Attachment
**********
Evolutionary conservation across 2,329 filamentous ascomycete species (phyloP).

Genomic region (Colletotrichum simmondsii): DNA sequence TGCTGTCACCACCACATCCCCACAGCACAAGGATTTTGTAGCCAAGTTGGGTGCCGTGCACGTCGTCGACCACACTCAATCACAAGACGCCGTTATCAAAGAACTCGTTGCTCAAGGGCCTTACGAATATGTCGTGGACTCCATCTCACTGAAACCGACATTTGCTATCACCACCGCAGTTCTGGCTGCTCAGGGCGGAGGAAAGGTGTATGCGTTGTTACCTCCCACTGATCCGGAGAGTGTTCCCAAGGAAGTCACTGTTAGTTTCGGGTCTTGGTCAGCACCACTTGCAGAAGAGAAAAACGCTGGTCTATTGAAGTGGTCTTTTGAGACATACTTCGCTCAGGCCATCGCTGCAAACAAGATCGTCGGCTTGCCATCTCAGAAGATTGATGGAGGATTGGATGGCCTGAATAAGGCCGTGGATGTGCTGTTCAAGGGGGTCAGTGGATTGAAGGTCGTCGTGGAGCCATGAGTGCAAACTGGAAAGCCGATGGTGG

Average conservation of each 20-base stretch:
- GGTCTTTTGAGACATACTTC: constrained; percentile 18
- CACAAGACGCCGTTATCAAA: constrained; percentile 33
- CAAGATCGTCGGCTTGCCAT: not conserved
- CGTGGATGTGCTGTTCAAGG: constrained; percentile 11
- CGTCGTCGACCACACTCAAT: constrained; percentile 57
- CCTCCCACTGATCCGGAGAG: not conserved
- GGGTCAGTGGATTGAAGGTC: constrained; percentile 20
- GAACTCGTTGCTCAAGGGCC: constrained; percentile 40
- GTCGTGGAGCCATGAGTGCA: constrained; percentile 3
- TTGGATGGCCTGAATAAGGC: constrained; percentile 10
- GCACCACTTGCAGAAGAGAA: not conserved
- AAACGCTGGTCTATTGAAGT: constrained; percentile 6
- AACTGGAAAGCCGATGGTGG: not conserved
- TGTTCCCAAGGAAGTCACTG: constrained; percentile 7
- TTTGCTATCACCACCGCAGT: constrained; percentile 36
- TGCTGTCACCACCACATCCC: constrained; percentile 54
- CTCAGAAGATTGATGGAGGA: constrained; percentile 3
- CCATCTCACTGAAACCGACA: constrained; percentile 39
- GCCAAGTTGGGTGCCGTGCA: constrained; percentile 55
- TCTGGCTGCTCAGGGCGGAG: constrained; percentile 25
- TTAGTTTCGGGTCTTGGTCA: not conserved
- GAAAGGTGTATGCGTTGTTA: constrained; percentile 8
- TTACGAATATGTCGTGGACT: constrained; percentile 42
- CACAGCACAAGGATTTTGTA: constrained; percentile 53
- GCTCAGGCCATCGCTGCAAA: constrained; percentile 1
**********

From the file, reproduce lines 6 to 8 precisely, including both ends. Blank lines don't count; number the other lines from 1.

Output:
- CAAGATCGTCGGCTTGCCAT: not conserved
- CGTGGATGTGCTGTTCAAGG: constrained; percentile 11
- CGTCGTCGACCACACTCAAT: constrained; percentile 57